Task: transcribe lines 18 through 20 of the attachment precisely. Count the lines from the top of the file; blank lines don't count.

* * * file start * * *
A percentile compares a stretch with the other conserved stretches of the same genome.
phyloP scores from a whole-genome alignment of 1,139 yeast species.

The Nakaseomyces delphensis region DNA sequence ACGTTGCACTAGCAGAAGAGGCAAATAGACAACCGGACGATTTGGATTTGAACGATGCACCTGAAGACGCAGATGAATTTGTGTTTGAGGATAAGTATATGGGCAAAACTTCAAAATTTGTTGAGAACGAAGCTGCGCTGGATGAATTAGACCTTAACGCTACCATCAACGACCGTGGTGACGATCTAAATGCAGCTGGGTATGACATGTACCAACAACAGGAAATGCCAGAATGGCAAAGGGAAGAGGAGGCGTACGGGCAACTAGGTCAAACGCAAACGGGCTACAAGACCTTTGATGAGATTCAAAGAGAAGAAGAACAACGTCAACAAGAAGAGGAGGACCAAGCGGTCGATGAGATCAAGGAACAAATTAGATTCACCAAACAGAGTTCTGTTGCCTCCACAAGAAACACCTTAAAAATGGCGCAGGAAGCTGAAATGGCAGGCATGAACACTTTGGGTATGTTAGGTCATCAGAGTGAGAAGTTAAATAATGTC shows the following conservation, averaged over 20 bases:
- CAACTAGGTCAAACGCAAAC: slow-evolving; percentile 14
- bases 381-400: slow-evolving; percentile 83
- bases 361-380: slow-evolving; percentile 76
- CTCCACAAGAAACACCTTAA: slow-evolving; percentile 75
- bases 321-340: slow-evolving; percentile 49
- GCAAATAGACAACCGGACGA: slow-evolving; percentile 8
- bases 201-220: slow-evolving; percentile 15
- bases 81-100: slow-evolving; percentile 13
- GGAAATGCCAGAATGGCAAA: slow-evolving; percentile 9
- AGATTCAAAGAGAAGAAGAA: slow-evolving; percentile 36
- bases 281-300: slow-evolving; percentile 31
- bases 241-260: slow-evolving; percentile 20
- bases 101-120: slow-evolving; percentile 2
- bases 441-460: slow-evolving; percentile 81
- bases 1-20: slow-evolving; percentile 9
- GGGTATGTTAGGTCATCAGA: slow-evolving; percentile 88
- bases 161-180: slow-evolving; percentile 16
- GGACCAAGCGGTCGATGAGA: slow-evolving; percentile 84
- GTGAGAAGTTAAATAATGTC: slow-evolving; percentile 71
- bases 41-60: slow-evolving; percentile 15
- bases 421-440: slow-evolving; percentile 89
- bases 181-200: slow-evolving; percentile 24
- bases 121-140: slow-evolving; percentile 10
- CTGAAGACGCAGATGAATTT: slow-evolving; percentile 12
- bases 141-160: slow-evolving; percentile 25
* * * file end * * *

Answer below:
- bases 1-20: slow-evolving; percentile 9
- GGGTATGTTAGGTCATCAGA: slow-evolving; percentile 88
- bases 161-180: slow-evolving; percentile 16